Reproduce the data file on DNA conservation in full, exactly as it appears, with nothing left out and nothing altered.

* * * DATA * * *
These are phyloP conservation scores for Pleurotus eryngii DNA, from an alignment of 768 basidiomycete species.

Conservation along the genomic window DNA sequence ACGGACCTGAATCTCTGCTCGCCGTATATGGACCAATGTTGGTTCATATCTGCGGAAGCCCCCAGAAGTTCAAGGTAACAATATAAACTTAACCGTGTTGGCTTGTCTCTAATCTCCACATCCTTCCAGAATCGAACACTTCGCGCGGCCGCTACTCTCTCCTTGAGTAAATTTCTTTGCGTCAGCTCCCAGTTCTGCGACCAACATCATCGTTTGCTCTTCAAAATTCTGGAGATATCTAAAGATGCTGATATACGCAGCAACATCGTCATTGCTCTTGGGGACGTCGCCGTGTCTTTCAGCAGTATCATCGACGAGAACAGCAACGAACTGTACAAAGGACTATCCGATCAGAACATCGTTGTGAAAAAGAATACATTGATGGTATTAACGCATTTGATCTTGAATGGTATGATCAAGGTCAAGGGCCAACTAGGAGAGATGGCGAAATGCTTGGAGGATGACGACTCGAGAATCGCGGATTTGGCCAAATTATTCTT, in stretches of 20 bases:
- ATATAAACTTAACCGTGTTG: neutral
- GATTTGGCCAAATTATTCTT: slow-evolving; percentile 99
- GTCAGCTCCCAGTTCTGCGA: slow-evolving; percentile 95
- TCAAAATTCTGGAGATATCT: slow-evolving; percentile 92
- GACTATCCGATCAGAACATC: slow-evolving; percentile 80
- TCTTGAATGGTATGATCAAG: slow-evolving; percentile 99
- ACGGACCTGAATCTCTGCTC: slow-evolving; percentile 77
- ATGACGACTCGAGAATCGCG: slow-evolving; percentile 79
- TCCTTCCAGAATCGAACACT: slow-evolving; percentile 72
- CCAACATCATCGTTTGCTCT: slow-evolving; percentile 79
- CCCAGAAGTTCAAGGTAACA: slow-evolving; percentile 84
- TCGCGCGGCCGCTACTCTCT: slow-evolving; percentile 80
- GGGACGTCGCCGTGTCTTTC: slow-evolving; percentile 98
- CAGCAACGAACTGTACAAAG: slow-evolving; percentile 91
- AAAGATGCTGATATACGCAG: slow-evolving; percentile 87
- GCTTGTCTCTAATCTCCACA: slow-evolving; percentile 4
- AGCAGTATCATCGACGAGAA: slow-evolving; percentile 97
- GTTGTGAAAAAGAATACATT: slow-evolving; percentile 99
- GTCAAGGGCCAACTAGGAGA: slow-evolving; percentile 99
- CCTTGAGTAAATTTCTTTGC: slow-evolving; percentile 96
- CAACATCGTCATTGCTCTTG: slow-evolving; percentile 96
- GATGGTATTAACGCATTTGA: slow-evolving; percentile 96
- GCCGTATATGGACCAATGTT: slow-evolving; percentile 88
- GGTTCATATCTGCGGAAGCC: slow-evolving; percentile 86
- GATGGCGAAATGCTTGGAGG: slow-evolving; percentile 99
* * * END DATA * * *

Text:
These are phyloP conservation scores for Pleurotus eryngii DNA, from an alignment of 768 basidiomycete species.

Conservation along the genomic window DNA sequence ACGGACCTGAATCTCTGCTCGCCGTATATGGACCAATGTTGGTTCATATCTGCGGAAGCCCCCAGAAGTTCAAGGTAACAATATAAACTTAACCGTGTTGGCTTGTCTCTAATCTCCACATCCTTCCAGAATCGAACACTTCGCGCGGCCGCTACTCTCTCCTTGAGTAAATTTCTTTGCGTCAGCTCCCAGTTCTGCGACCAACATCATCGTTTGCTCTTCAAAATTCTGGAGATATCTAAAGATGCTGATATACGCAGCAACATCGTCATTGCTCTTGGGGACGTCGCCGTGTCTTTCAGCAGTATCATCGACGAGAACAGCAACGAACTGTACAAAGGACTATCCGATCAGAACATCGTTGTGAAAAAGAATACATTGATGGTATTAACGCATTTGATCTTGAATGGTATGATCAAGGTCAAGGGCCAACTAGGAGAGATGGCGAAATGCTTGGAGGATGACGACTCGAGAATCGCGGATTTGGCCAAATTATTCTT, in stretches of 20 bases:
- ATATAAACTTAACCGTGTTG: neutral
- GATTTGGCCAAATTATTCTT: slow-evolving; percentile 99
- GTCAGCTCCCAGTTCTGCGA: slow-evolving; percentile 95
- TCAAAATTCTGGAGATATCT: slow-evolving; percentile 92
- GACTATCCGATCAGAACATC: slow-evolving; percentile 80
- TCTTGAATGGTATGATCAAG: slow-evolving; percentile 99
- ACGGACCTGAATCTCTGCTC: slow-evolving; percentile 77
- ATGACGACTCGAGAATCGCG: slow-evolving; percentile 79
- TCCTTCCAGAATCGAACACT: slow-evolving; percentile 72
- CCAACATCATCGTTTGCTCT: slow-evolving; percentile 79
- CCCAGAAGTTCAAGGTAACA: slow-evolving; percentile 84
- TCGCGCGGCCGCTACTCTCT: slow-evolving; percentile 80
- GGGACGTCGCCGTGTCTTTC: slow-evolving; percentile 98
- CAGCAACGAACTGTACAAAG: slow-evolving; percentile 91
- AAAGATGCTGATATACGCAG: slow-evolving; percentile 87
- GCTTGTCTCTAATCTCCACA: slow-evolving; percentile 4
- AGCAGTATCATCGACGAGAA: slow-evolving; percentile 97
- GTTGTGAAAAAGAATACATT: slow-evolving; percentile 99
- GTCAAGGGCCAACTAGGAGA: slow-evolving; percentile 99
- CCTTGAGTAAATTTCTTTGC: slow-evolving; percentile 96
- CAACATCGTCATTGCTCTTG: slow-evolving; percentile 96
- GATGGTATTAACGCATTTGA: slow-evolving; percentile 96
- GCCGTATATGGACCAATGTT: slow-evolving; percentile 88
- GGTTCATATCTGCGGAAGCC: slow-evolving; percentile 86
- GATGGCGAAATGCTTGGAGG: slow-evolving; percentile 99